Trump’s Conflicts of Interest in Ireland

The greens at a golf course in Ireland get their daily manicure, August 1998.

The source of Trump’s EU Animus

In 2014, the Trump Organization bought the struggling Doonbeg Golf Club in Ireland for an estimated $15 million. President Donald Trump, after a personal visit to the resort, pledged to invest some $47 million in improvements and expansion.

However, the Trump Organization made clear that expansion would depend on building a massive, two-mile long seawall to combat erosion at the site. A controversy soon erupted over the scale and impact of the proposed seawall, including its potential damage to the habitat of an indigenous snail population.

As The Washington Post noted, “Before Donald Trump proposed a 1,000-mile wall on the U.S.-Mexico border to stop migrants, he tried to build a two-mile barrier on a pristine stretch of Irish coast to rein in an ocean. He didn’t succeed. Irish surfers, weekend beachcombers, environmental scientists, local planners and even a microscopic snail got in his way.” Despite the fact that Trump was handed this defeat by a ragtag assortment of groups, he appears to have singled out the European Union—whose regulations laid the foundation for many of these groups’ protestations—as ultimately responsible.

Trump’s anger with the European Union over the golf course seemed to shade his perception of Europe’s  political and economic union as a whole and spurred him to cheerlead the United Kingdom’s Brexit decision, in which a majority of U.K. citizens voted to withdraw from the EU. His championing of Brexit is a great example of how his personal financial interests led him to pursue a policy that most agree is not in the national interest. Further, as the Washington Post story also noted, quoting Dave Flynn, co-chair of a local surfers’ group that opposed the seawall: “He speaks as though it was the E.U. that stopped it [building the seawall]. It wasn’t.” Flynn went on to observe, “It’s amazing that such a big foreign policy decision like this could be made on such an ill-informed basis.” And indeed, the decision on the wall was made by local officials and not the EU.

During a 2017 trip to the resort, Eric Trump proclaimed that his father “is a guy who loves this property, he loves Ireland, he loves everything about it and he is stuck with the most difficult job in the world.” It is not surprising, of course, that Eric Trump listed his father’s love for the golf property first. And as CBS News notes, U.S. taxpayers footed the bill for $11,261 in Secret Service expenses for Eric Trump to visit and promote the Irish golf course and an additional $4,030 for his personal limousine expenses.

Follow the paper trail

According to Trump’s July 2015 financial disclosure—which was not verified by regulators and therefore may not include all of his foreign deals or assets—Trump owned, had ownership interest in, or was a managing member of several companies related to his project in Ireland, including the following:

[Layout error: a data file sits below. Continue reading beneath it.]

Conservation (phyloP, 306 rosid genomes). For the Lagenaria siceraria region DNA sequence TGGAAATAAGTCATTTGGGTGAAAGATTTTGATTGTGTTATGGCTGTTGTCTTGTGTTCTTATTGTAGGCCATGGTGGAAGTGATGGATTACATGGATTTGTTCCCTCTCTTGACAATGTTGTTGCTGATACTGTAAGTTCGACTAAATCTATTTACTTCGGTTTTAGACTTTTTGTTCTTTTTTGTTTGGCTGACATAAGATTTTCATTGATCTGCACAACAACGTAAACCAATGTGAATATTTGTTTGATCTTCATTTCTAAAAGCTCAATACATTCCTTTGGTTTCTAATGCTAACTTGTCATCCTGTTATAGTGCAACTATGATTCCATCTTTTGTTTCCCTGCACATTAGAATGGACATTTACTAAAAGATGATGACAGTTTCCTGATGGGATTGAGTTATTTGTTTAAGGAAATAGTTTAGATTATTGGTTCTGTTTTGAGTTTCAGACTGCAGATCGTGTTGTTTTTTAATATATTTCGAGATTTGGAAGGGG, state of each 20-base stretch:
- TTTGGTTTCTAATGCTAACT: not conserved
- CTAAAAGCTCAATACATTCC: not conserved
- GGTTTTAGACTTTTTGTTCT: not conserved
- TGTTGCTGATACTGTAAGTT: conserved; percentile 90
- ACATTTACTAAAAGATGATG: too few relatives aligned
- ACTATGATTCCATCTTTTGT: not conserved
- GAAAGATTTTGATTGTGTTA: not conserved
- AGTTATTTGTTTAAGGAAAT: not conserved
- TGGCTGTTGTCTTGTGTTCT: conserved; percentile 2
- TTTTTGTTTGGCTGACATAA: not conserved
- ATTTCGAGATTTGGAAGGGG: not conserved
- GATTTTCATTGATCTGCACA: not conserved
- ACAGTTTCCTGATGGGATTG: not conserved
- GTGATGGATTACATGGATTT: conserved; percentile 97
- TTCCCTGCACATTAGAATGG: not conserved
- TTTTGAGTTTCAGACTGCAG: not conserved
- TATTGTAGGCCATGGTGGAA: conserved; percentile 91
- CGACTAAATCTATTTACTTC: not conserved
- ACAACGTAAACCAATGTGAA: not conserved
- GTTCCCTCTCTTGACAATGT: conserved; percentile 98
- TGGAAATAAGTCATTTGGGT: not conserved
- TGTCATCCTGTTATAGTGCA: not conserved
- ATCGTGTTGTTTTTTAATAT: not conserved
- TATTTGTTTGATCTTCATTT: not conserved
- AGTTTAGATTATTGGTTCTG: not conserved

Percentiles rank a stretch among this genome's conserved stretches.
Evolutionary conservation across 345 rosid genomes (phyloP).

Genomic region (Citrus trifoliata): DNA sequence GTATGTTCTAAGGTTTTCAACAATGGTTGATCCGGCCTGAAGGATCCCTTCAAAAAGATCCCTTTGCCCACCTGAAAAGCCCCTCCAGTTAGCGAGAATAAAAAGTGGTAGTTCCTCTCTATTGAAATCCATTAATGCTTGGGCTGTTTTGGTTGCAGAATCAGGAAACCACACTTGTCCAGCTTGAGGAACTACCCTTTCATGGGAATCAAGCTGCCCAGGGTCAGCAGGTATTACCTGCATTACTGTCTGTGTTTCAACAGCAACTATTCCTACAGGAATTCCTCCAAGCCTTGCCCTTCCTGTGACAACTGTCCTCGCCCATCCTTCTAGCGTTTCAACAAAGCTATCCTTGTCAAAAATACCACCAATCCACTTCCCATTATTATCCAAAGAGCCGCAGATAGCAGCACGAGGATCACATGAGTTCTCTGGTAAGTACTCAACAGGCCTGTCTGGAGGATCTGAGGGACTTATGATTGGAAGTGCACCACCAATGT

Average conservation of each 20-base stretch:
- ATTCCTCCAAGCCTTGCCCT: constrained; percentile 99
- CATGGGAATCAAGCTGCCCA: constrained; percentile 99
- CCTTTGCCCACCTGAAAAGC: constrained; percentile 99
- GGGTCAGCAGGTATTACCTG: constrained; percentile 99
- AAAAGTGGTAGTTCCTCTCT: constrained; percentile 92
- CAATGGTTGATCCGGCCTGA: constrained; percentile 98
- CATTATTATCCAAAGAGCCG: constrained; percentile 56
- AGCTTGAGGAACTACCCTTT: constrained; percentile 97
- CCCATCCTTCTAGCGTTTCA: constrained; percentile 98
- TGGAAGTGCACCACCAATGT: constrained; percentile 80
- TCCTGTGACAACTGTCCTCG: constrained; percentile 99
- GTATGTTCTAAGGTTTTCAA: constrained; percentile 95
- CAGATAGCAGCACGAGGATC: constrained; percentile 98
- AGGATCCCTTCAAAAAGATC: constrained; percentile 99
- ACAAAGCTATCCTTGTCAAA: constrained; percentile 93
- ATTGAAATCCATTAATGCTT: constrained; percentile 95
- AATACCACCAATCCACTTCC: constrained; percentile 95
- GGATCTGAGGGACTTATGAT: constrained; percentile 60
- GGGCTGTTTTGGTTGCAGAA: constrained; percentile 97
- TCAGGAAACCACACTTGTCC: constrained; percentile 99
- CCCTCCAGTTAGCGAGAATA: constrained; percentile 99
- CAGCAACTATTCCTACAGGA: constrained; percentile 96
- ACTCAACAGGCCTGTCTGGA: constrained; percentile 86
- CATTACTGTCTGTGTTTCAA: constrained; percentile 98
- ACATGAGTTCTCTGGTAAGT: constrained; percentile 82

• TIGL Ireland Enterprises Ltd., director, president
  • TIGL Ireland Management Ltd., president, director
  • TW Venture II LLC, president, received “None (or less than $201)”
  • TW Venture II Managing Member Corp., president, director, chairman
  • Trump International Golf Links – Doonbeg, owned by TW Venture II LLC, received $10,755,683 in “golf related revenue”

According to Trump’s May 2016 financial disclosure—which was also not verified by regulators and therefore may not include all of his foreign deals or assets—Trump owned, had ownership interest in, or was a managing member of several companies related to his project in Ireland, including the following:

Trump's Conflicts of Interest

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This interactive map of the world spells out President Donald Trump’s and his family’s conflicts of interest in 25 countries around the globe.
  • TIGL Ireland Enterprises Ltd. (Trump International Golf Links – Doonbeg), director, president
  • TIGL Ireland Management Ltd., president, director
  • TW Venture II LLC, president, received “None (or less than $201)”
  • TW Venture II Managing Member Corp., president, director, chairman
  • Trump International Golf Links – Doonbeg, owned by TW Venture II LLC, received $10,750,645 in “golf related revenue”

Based on information from both disclosure forms, Trump received as much as $21.5 million for his Ireland golf resort project over the past two years, and he and his children will presumably continue to receive money from this arrangement.

As with so many things, President Trump’s confusion as to the basic facts regarding his Irish golf course has triggered him to take positions and stances that badly undermine the U.S. national interest. Trump was so angered by the fact that local activists blocked his efforts to build a massive and intrusive wall around his golf course in Ireland that he now cheerleads the potential destruction of the European Union—an institution that has been integral to promoting markets abroad for U.S. trade and an important bulwark of security cooperation. Trump’s failure to address his ongoing business conflicts in Ireland will continue to shape his views toward that country and will make America less secure and prosperous as a result.

Read the full series of columns here.

John Norris is a senior fellow at the Center for American Progress. Carolyn Kenney is a policy analyst with the National Security and International Policy team at the Center.